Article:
it seems to me that there are a lot of people out there are not too bright.
While my heart goes out to the family members of the whale trainer that was killed out in Washington State, one has to look at the plain and simple fact that working with several tons of unpredictible sea mammel isn't really the safest line of work you can go into.
Back in the early sixties, I had a teacher whose son was injured in Vietnam. He was a West Point graduate and took a gunshot wound and survived. I mentioned it to my dad, who commented that the man was a professional and knew what kind of chance he was taking when he enrolled at West Point.
He also commented that what WAS a shame is when some poor bastard that had been drafted took a hit.
Looking back on it, he was right. Being a professional soldier is a risky venture and when you take that route, you know that you are taking a certain chance.
It goes with the job.
Auto racers face risks every time they enter a race. Over the years, there have been quite a number fo accidents involving the motor sports.
The same thing holds true with working with animals.
Steve Irwin was killed at a young age when he got speared by a sea animal.
Roy Horn was the victim of a tiger attack in Las Vegas a while back during a show.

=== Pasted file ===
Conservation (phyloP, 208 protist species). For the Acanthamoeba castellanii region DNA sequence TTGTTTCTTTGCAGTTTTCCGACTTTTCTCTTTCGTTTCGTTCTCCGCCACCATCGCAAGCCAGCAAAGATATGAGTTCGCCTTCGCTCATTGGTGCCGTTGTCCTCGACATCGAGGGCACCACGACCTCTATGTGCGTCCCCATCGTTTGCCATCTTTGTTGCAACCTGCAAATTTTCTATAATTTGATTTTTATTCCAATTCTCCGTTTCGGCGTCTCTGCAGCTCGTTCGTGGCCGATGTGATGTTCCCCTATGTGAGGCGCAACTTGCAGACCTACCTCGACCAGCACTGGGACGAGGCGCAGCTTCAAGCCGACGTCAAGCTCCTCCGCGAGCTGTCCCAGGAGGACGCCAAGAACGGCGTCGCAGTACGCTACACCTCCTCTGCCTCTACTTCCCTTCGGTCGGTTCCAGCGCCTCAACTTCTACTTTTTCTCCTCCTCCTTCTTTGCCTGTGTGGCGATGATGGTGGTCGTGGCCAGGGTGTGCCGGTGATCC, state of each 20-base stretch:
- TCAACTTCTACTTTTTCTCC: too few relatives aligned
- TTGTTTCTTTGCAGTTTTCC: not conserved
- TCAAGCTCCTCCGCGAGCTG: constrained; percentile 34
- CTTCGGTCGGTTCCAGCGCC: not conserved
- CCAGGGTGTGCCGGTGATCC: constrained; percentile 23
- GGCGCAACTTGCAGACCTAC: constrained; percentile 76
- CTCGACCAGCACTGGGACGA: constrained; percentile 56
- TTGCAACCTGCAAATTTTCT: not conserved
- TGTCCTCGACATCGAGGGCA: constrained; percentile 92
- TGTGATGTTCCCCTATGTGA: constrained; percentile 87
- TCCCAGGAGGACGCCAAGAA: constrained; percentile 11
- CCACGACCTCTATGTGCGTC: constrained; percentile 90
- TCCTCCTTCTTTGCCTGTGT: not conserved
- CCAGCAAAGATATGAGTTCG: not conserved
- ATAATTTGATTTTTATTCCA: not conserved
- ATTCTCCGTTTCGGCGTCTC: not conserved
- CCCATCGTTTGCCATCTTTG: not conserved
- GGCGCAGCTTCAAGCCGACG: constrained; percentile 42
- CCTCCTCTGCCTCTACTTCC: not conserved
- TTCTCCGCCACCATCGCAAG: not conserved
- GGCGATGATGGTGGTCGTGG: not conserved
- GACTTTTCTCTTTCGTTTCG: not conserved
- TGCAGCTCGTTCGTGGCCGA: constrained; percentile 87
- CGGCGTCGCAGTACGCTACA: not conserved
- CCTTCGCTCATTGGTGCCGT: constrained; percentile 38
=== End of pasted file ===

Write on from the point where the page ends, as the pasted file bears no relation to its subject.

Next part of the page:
Let's face it, there are risks assiciated with certain trades, and not all of them are like the military or motor sports where the risks are publicized openly.
Let's look at animals for a minute. For one thing, they are somewhat unpredictible. For another thing, when an animal is taken into captivity, they go through a lot of changes and one really never knows what they are going to do next.
While a house cat may simply make a mess, unexpectidly scratch an owner or tear something up, a huge tiger or something else altogether. They are large and powerful and capable of tremendous damage in an instant. You can not let your guard down for an instant.
Working with animals is a risky venture. There isn't a vetinarian out therre that hasn't been bitten or scratched at least once.
The risks are compounded when the size of the animal increases. A several hundred pound tiger is a lot more dangerous than a seven pound house cat.
While my heart goes out to the family of the trainer that was killed, i have to say that it should not have come as a complete surprise.
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